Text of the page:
About Forum of Trajan
The Forum of Trajan or “Foro di Traiano” in Rome was built by the Emperor Trajan from 107 AD and it was inaugurated in 112 AD. Trajan, who reigned from 98 to 117 AD, built his magnificent Forum of Trajan after emerging victorious from several military campaigns, particularly the conquest of Dacia.
The crowning element of the Forum of Trajan is colonna Traiana or “Trajan's column”. Dedicated in 113 AD yet still incredibly well preserved, this impressive structure comprises a 98 foot column adorned with elaborate friezes chronicling the Dacian Wars down to the very last detail, including the final expulsion of the Dacians from their native soil.
It is worth noting that the statue at the peak of Trajan’s Column is not of the emperor, but of Saint Peter, an addition of Pope Sixtus V in 1587.
Originally, the Forum of Trajan would have contained several buildings, including the two libraries which would have flanked Trajan’s Column. The remains of one of these can still be discerned today near the Foro Imperiale as can some other buildings.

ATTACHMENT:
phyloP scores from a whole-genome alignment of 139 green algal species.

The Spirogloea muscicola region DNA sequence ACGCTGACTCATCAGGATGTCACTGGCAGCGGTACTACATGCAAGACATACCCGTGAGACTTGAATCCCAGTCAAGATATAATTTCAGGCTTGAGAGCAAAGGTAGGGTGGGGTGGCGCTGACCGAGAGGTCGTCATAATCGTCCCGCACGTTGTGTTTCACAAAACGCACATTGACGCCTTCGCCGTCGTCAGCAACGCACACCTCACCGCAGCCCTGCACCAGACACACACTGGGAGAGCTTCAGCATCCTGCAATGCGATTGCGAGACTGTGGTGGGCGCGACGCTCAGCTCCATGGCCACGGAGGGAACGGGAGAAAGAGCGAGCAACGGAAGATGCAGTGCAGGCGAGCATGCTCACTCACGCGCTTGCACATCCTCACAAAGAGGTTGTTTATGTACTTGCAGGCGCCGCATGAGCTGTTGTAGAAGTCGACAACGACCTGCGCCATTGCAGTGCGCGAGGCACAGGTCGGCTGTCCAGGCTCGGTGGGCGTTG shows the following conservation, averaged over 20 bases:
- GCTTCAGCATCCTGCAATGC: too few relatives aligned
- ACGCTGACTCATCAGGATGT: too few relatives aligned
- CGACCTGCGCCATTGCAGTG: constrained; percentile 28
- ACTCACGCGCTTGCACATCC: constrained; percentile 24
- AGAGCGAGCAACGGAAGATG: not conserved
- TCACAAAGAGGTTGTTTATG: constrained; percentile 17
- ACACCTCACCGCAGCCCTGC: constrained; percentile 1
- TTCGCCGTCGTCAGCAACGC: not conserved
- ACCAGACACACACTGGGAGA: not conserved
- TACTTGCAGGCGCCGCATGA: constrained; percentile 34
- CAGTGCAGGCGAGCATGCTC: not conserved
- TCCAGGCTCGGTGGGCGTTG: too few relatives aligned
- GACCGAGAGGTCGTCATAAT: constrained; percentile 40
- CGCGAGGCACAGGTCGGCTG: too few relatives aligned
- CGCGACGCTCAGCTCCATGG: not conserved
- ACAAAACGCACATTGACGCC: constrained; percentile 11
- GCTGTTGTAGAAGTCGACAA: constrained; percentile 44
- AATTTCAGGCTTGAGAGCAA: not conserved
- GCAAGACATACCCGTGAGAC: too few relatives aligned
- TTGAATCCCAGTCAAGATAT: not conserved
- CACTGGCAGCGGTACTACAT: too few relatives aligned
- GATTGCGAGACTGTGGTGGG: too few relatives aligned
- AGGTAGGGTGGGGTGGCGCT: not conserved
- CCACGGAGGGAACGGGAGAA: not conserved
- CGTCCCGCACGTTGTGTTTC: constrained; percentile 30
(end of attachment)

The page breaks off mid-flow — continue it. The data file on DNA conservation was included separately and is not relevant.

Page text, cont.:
One of the more visible sets of remains belongs to the Basilica Ulpia, an administrative centre, the foundations and some granite columns of which are visible next to Trajan’s Column.
However, it is Trajan’s Markets, the Ancient Roman centre built in the Forum of Trajan, which forms the star attraction. The brick walls of the semi-circular structure of Trajan’s Markets stand in the centre of Rome and, whilst historians once thought that this was the Roman equivalent of a shopping centre, recent evidence suggests it may have played more of a financial or administrative role.
At the moment, only the lower section of the Trajan’s Markets is open to the public, but the whole site can always be viewed from the streets above.